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Chromium OS - User Accounts and Management

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The Chromium OS device includes many configurations such as network, whitelist, bookmark, themes, and etc. We can simply distinguish these settings between system settings and user preference. In …

The Chromium OS device includes many configurations such as network, whitelist, bookmark, themes, and etc. We can simply distinguish these settings between system settings and user preference. In general, every user would like to have own configuration. This means user can define their theme, network configuration, and etc. But user’s data is always stored in the cloud server in the cloud-based device so that we have to sync these data down to device from web. For this reason, the Chromium OS device should know that which user is logging in to device, and then sync his data down to. Therefore, Google’s Chromium OS team develops some mechanism to manage user accounts and settings.

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  • 1. Chromium OS Report Part 2 User Accounts and Management The Chromium OS device includes many configurations such as network,whitelist, bookmark, themes, and etc. We can simply distinguish these settingsbetween system settings and user preference. In general, every user would like tohave own configuration. This means user can define their theme, networkconfiguration, and etc. But user’s data is always stored in the cloud server in thecloud-based device so that we have to sync these data down to device from web. Forthis reason, the Chromium OS device should know that which user is logging in todevice, and then sync his data down to. Therefore, Google’s Chromium OS teamdevelops some mechanism to manage user accounts and settings.1. Design Philosophy Store Settings & Preferences Incognito Store in the Mode Cloud User Accounts & Management Manager a Support List OpenID High level Easy-to- security Share Figure 1 Design Philosophy Figure 1 shows that the design philosophy of user accounts and management.1.1 User account is used to store: a. System Settings b. User Preference
  • 2. 1.2 Storing user’s data in the cloud User’s data should be stored in the cloud (remote cloud server). That means we can obtain our data anywhere that has network supported.1.3 We want to support OpenID The OpenID is a shared accounts that user can only use an account to access all sites which have supported OpenID.1.4 Devices are easy to share among users Because all data are stored in the cloud, user can obtain his settings, user data, and preference in any Chromium OS device.1.5 High level security You don’t worry about your device is stolen, because your data are in the cloud, not in the device.1.6 Manage a list of users who are allowed to log in When you in a group and to share a Chromium OS device, you can define who can use your Chromium OS device.1.7 Owner can optionally enable an incognito mode If you want to share your device to other users, you can set this device with incognito mode. This helps you to manage your device, because this mode doesn’t sync data down and doesn’t persist data when the user logs out.2. Objective For the first version, Google’s Chromium OS team wants asserting these about logging in to the device: 1. We want the device to be as shareable as a Google Doc. 2. Require connectivity for the initial authentication. 3. We believe users want to control who can log in to their machine. 4. The traditional user account management to be onerous. In the system settings and user preference issues, we can focus on several requirements: 1. We must come up with a sane way to overlay user preferences on system settings. 2. A mechanism to allow which user can log in to device, including allowing anyone to log in to the device. 3. Don’t want to support single, shared account. (Multi-user based)3. Design Highlights In the cloud-based device, ideally, we would like all of the user cloud data can be cached locally, so that their computing environment can follow them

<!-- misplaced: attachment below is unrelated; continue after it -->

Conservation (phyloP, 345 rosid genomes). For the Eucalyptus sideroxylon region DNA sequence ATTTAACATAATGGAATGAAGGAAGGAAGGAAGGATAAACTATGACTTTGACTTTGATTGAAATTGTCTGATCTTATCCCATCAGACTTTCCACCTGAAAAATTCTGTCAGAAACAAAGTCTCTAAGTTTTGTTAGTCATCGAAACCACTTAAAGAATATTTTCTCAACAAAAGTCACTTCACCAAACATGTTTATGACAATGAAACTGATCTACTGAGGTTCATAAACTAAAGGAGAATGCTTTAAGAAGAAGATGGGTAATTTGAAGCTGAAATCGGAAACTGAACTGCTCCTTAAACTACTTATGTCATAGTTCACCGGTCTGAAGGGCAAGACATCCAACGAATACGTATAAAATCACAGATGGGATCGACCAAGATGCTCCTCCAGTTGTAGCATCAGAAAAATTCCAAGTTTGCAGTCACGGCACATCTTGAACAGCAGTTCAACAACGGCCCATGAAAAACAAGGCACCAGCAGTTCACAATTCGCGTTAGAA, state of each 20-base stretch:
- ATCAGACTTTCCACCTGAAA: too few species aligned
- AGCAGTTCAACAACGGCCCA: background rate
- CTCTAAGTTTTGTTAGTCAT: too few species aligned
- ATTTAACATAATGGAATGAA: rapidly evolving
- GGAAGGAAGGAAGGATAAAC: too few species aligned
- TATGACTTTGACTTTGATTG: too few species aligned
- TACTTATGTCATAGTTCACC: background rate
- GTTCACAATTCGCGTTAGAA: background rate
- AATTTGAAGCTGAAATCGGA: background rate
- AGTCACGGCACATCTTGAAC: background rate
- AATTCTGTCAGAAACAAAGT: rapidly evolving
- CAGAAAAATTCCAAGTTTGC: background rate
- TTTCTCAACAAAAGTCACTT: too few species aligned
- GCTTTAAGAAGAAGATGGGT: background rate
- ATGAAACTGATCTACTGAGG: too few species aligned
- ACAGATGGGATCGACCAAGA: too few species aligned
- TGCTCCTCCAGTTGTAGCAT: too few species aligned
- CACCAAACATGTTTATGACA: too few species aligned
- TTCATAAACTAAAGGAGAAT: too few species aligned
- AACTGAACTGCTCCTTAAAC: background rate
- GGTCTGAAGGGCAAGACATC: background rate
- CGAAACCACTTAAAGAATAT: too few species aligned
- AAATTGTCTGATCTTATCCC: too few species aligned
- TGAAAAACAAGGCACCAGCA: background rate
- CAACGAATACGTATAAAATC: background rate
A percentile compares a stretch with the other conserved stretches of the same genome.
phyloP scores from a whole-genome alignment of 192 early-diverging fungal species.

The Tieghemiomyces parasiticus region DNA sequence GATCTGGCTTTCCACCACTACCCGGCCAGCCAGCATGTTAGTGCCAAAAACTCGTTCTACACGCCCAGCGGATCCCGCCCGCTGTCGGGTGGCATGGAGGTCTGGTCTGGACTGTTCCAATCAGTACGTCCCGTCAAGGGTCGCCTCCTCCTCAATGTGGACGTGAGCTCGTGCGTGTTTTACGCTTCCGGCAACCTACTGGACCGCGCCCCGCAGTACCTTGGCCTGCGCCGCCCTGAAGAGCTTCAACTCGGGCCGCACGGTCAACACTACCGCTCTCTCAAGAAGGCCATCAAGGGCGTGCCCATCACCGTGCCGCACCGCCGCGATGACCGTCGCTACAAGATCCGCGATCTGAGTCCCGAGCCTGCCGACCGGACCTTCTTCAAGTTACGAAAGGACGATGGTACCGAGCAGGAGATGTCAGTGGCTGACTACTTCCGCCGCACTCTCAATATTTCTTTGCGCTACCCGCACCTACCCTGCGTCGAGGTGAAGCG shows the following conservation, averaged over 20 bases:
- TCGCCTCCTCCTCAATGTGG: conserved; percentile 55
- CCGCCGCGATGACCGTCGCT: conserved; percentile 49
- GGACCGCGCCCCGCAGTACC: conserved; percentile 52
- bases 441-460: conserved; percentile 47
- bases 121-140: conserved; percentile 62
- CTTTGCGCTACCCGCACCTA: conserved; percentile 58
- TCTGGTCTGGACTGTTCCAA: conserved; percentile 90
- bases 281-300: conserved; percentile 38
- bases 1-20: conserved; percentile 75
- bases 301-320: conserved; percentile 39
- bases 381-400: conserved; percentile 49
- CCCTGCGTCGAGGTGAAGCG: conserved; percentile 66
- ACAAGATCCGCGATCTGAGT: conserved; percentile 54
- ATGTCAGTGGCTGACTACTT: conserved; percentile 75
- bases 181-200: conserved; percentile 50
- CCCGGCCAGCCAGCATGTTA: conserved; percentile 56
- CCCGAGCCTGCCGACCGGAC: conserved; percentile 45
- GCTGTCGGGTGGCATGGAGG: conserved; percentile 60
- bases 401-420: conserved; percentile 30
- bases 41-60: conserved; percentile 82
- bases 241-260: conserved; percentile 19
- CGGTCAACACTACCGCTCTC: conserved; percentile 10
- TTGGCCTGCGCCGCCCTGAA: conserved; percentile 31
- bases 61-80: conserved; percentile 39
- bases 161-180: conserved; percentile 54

• 3. seamlessly from device to device. Following is a case which says in Chromium OSsite: Antoine is French and has set up his Chromium OS device with a US keyboard to have some key mappings that will handle accents nicely for him. When he goes to France and logs into his sisters Chromium OS device with a French keyboard, it doesnt make sense for his mapping from home to apply. In fact, it should fail, as the machine has a different keyboard. When I log in to Antoines machine, though, my default US keyboard mapping can be applied, and should be. We can observe that when user goes through different countries that havedifference keyboard layout, in generally, device should shows a correct layout foruser. But in the some critical conditions, we can get the user preference correctly.For this reason, we divide settings into system settings and user preference.When the device tries to apply the user’s preference fails, the Chromium OSdevice will fall back to the “none” setting which is defined as “system settings”.The system settings include basically Wifi networks setting, this causes user canuse the device to do basic authentication. The Table 1 shows the detail of system settings and user preferences. Youcan reference it to define your own setting items.System Settings User PreferencesLocale BookmarksWifi networks New Tab page Preferences (browser settings)Described in this doc: Address bar profile Owner Themes Whitelist Pinned tabs Promiscuity Notifications Printers list